In one of my previous blog posts, I wrote about the importance of staying on your side of the line when it comes to your involvement in your business—the side that engages your Unique Ability. The other side of the line is the “stuff”—all the energy-draining details and demands that keep you from making use of your talents, making a difference for your clientele, and making money.
One of the very best ways to get good at staying on your side of the line … is to leave. Get out of town. Take Free Days.
In my experience coaching entrepreneurs and their teams for 20 years, I’ve seen that a lot of business owners don’t take Free Days because they’re afraid that “while the cat’s away, the mice will play” and nothing will get done.
In reality, the team is thrilled when you take time off, but not for the reasons you think. They like your being away because:
- You come back the way they like you: rested and calm, rejuvenated and creative —not grumpy and reactive.
- They can get their work done because you’re not interrupting them. (Admit it: We all interrupt our team members.)
- They get to be a hero to you—using their Unique Ability, achieving things, and proving how very capable they are.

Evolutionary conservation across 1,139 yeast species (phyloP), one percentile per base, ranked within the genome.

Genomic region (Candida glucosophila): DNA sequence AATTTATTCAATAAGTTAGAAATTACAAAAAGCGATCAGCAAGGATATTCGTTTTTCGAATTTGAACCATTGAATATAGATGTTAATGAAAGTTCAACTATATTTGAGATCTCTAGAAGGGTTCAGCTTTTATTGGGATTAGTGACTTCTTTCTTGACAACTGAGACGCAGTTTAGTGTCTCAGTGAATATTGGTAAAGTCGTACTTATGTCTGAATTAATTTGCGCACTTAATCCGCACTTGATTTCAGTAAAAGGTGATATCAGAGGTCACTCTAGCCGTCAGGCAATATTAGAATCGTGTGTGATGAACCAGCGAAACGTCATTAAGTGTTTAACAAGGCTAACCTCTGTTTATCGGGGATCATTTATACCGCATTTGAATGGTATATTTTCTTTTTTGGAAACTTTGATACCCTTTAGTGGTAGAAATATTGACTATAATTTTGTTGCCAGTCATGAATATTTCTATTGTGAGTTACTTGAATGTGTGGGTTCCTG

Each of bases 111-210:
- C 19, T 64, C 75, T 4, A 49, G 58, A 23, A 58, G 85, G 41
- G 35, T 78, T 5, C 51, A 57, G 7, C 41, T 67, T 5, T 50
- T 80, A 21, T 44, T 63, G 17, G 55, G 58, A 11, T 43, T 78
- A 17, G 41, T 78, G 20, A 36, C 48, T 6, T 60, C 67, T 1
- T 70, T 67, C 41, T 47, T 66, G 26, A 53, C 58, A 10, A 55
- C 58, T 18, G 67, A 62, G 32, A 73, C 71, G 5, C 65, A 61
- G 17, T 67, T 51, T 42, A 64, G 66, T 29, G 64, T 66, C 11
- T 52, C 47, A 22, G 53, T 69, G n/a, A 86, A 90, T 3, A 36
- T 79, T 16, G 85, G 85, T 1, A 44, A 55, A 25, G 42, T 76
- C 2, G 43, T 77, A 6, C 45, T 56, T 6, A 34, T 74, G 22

Dan Sullivan has a fabulous expression: “You don’t know how good your team is until you leave.” My corollary: Your team doesn’t know how good they are until you leave!
So there are lots of good reasons to take time off. You come back refreshed, rejuvenated, excited, and with lots of new ideas for the business. Your team members get to say, “Hey, this is taken care of, we solved that problem, and the building didn’t burn down.”
When you see that all these things are getting handled without you by intelligent, engaged people who love what they’re doing, you might ask, “What’s my purpose here again?” Well, that’s a great question because it leads you back to your Unique Ability. And that’s where you really belong in your business.
The bottom line here is, don’t meddle. Don’t cross the (Unique Ability) line. If you do it once, twice, or sporadically, your team will shut down because they won’t know when you’re going to jump back in and start micromanaging again.
Instead, build up your confidence in the team you’ve put in place—whether it’s virtual, remote, or in-house. Communicate a vision you’re really sold on, set the context for projects, share your expectations clearly, and leave the lines of communication open so that your team can ask for help if they don’t understand what you’re asking for or how to do it. No “drive-by delegations,” please! Likewise, let them know how much information you need back from them about what they’re doing so you can feel informed but not involved. Having regular update meetings and dashboards so your team can “close open files” for you are vital to your confidence. Practice being in charge rather than in control.
With all this working for you, you’ll benefit from incredible collaboration and cooperation from your team members. And all you need to do is stay on your side of the line!
About the AuthorMore Content by Shannon Waller